Sunday Morning Greek Blog

November 19, 2011

Hover Text Test

Filed under: Greek — Scott Stocking @ 5:55 pm

Your Text
Edited Text

This post is a test to see if I have correctly coded hover text in .html.
The broader context, Hebrews 5:11–6:12, informs in part the understanding of the warning in verse 6. Verse six also has four words that are only found in that verse in the New Testament, I will break those down later. But first, let me address the context. The author of Hebrews begins this section by chiding the readers for not having obtained a level of maturity they ought to have obtained. In fact, “maturity” is a prominent theme in Hebrews 5–7, which has nine words from the τελειόω family scattered throughout. Hebrews 5:11–6:12 is also bracketed by an inclusio of νωθροὶ γεγόνατε/νωθροὶ γένησθε making the contrast between maturity and laziness even starker.

Here’s the problem I’m encountering. The first line that says “Your Text” is code I copied directly from a Web site (http://www.web-source.net/html_mouseover_text.htm, thank you). If I copy the code directly into the paragraph without altering it and update on WordPress, the code works fine. However, as soon as I copy my text (from Word, Notepad, or even the Character Map) into the code or use other code (like <em> for italics) and then update, WordPress wants to convert the greater than/less than signs and the quotation marks in the code portions to their .html codes (ampersand+name+semicolon) IN THE HTML EDIT WINDOW! I have discovered that if I type the text in myself, the necessary code symbols don’t change, so that’s my work around for now. If I’ve got any .html code-savvy readers out there, if you know how to address my problem, I’d be grateful.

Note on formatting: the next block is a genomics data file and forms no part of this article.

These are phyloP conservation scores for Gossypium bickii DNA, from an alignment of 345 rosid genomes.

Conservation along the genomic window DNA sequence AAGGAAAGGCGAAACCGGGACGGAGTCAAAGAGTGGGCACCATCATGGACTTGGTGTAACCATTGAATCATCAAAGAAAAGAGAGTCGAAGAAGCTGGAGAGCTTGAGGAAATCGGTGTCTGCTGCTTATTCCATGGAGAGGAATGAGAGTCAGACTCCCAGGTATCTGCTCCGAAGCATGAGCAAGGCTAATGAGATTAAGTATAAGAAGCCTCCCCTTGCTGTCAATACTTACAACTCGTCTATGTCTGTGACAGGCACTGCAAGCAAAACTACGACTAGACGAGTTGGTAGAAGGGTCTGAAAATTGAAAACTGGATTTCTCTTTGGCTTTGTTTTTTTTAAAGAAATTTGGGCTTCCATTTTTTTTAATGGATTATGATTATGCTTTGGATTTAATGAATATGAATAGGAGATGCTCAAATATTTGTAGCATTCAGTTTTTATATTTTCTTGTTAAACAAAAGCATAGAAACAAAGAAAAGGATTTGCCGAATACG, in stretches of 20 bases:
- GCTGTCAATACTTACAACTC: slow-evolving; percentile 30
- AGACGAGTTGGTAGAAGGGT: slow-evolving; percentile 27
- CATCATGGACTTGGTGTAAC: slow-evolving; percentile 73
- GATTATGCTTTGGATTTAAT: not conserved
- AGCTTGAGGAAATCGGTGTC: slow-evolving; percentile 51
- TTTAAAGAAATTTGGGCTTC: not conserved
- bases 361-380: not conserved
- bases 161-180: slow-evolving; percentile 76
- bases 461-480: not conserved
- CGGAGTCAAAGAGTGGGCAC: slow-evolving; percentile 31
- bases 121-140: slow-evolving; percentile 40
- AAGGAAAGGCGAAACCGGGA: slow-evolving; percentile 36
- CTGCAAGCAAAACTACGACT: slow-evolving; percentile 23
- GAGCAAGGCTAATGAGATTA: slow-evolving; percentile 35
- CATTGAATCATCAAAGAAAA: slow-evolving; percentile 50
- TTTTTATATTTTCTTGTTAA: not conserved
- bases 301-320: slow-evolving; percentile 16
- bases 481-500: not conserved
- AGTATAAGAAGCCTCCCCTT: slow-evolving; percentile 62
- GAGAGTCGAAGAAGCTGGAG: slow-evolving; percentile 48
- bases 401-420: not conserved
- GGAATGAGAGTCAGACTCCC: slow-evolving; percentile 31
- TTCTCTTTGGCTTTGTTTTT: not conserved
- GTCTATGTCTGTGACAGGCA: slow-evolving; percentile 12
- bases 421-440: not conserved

Readers, please let me know if you’re seeing the hover text. Thank you.
Scott

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